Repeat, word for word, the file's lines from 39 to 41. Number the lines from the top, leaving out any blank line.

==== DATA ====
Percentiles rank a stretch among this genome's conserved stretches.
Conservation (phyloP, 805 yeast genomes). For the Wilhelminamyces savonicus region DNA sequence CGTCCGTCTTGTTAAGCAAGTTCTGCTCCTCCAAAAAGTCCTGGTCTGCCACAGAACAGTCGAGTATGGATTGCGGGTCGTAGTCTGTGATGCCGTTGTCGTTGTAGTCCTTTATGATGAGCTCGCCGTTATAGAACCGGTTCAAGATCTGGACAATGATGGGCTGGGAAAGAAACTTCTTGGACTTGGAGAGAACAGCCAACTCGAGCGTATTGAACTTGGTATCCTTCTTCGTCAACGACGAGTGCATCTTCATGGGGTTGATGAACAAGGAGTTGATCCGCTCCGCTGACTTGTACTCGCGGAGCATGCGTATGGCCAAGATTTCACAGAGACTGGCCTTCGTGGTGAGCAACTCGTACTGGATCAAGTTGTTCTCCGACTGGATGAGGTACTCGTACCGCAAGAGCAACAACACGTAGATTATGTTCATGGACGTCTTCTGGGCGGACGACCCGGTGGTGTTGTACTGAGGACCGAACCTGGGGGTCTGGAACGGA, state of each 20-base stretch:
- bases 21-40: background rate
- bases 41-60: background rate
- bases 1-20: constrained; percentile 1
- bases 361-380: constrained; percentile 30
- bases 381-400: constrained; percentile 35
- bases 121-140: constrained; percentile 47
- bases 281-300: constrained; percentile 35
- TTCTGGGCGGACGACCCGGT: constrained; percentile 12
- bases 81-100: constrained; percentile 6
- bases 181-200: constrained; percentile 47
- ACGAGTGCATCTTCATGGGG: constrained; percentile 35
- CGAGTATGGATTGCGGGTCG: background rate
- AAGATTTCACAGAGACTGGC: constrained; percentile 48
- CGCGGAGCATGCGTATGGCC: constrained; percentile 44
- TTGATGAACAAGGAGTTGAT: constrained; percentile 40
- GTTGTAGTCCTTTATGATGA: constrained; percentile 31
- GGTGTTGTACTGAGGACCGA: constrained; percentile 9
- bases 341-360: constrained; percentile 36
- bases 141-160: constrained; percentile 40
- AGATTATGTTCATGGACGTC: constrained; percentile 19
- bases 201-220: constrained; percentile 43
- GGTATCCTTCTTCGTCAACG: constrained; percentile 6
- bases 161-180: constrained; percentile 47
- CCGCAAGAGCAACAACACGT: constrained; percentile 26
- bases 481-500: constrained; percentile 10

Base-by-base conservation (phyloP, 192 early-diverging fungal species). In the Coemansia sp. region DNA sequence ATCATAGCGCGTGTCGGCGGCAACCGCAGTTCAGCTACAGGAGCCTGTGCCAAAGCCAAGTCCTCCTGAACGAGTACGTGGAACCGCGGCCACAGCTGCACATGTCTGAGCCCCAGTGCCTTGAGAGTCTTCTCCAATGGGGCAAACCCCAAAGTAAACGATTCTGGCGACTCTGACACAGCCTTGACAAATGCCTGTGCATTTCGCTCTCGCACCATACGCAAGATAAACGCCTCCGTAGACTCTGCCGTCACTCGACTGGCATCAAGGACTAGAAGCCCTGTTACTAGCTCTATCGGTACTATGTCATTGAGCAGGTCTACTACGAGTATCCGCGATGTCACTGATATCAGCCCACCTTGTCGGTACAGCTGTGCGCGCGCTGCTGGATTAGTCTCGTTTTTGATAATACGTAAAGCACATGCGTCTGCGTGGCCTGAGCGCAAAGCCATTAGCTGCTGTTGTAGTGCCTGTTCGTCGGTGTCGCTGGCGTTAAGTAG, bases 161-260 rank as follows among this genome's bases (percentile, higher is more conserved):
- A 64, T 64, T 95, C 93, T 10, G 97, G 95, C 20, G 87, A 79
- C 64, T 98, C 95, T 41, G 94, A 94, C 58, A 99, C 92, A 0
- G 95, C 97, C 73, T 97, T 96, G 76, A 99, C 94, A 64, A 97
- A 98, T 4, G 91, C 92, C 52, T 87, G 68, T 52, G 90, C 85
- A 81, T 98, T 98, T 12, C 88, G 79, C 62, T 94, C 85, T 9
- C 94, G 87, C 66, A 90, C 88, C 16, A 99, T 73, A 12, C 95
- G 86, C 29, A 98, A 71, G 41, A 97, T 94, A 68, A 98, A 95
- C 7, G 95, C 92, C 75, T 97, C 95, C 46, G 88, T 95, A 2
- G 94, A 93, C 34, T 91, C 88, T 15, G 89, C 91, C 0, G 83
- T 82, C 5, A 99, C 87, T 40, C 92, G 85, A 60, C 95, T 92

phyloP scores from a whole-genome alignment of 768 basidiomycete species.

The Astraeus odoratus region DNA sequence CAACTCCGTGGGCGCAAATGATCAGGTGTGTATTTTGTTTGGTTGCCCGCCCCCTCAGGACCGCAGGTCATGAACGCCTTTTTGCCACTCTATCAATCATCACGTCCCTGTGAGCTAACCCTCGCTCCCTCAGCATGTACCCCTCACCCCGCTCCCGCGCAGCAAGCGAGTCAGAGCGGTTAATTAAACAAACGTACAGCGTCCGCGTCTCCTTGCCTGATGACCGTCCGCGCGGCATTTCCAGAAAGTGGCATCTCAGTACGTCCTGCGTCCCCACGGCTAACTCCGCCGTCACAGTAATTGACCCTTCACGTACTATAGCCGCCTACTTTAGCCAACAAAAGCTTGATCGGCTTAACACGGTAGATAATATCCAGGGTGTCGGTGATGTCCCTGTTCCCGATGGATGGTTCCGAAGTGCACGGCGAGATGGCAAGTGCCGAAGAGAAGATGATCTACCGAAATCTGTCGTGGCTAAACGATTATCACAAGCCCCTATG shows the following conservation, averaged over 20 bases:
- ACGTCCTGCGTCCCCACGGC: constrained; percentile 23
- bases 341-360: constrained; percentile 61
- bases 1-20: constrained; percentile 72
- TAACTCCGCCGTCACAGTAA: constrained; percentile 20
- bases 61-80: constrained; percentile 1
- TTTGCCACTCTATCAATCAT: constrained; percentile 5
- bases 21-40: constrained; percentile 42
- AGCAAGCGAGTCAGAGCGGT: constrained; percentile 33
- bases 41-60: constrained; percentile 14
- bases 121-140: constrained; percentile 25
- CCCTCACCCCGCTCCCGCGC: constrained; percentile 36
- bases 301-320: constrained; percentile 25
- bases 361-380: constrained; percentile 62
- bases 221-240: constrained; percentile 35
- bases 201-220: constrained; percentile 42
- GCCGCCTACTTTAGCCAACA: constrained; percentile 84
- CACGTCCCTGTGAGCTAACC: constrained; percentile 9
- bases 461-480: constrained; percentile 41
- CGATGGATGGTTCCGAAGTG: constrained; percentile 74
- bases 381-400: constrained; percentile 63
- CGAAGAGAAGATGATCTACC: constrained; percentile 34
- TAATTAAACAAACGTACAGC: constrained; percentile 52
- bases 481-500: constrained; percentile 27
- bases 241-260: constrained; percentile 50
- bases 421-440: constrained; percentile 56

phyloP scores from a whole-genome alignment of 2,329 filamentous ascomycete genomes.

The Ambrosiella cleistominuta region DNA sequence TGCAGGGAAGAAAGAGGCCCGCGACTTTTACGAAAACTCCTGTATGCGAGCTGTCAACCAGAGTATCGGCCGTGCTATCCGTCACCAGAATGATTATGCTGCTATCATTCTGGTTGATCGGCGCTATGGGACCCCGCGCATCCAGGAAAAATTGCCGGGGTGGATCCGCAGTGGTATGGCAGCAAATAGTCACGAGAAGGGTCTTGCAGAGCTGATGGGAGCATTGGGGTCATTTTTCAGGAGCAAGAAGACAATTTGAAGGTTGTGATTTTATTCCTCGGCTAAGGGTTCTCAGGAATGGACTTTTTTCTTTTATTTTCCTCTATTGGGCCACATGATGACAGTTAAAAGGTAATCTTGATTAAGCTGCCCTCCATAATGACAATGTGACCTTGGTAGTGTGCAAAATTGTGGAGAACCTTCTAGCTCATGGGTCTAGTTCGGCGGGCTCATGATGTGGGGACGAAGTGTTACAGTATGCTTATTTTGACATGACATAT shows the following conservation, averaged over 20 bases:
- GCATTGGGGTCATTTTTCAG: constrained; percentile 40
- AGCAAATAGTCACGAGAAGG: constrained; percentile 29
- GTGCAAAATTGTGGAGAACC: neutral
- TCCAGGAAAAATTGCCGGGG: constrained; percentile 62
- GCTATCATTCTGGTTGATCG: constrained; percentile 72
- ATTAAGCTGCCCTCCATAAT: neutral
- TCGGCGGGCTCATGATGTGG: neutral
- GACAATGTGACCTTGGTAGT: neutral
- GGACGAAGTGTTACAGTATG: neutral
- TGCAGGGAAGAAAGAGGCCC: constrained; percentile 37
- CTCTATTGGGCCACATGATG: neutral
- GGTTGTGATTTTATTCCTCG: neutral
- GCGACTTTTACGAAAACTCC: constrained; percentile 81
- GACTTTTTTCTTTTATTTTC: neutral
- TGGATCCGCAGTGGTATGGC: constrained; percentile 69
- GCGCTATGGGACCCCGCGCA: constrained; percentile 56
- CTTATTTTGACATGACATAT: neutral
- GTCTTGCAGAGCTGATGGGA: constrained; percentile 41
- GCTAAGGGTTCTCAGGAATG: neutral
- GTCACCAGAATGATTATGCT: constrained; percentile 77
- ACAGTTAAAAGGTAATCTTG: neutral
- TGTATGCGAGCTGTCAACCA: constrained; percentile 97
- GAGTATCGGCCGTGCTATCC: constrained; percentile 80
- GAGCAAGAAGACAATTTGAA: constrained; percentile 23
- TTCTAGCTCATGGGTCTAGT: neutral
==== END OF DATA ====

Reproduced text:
phyloP scores from a whole-genome alignment of 768 basidiomycete species.

The Astraeus odoratus region DNA sequence CAACTCCGTGGGCGCAAATGATCAGGTGTGTATTTTGTTTGGTTGCCCGCCCCCTCAGGACCGCAGGTCATGAACGCCTTTTTGCCACTCTATCAATCATCACGTCCCTGTGAGCTAACCCTCGCTCCCTCAGCATGTACCCCTCACCCCGCTCCCGCGCAGCAAGCGAGTCAGAGCGGTTAATTAAACAAACGTACAGCGTCCGCGTCTCCTTGCCTGATGACCGTCCGCGCGGCATTTCCAGAAAGTGGCATCTCAGTACGTCCTGCGTCCCCACGGCTAACTCCGCCGTCACAGTAATTGACCCTTCACGTACTATAGCCGCCTACTTTAGCCAACAAAAGCTTGATCGGCTTAACACGGTAGATAATATCCAGGGTGTCGGTGATGTCCCTGTTCCCGATGGATGGTTCCGAAGTGCACGGCGAGATGGCAAGTGCCGAAGAGAAGATGATCTACCGAAATCTGTCGTGGCTAAACGATTATCACAAGCCCCTATG shows the following conservation, averaged over 20 bases:
- ACGTCCTGCGTCCCCACGGC: constrained; percentile 23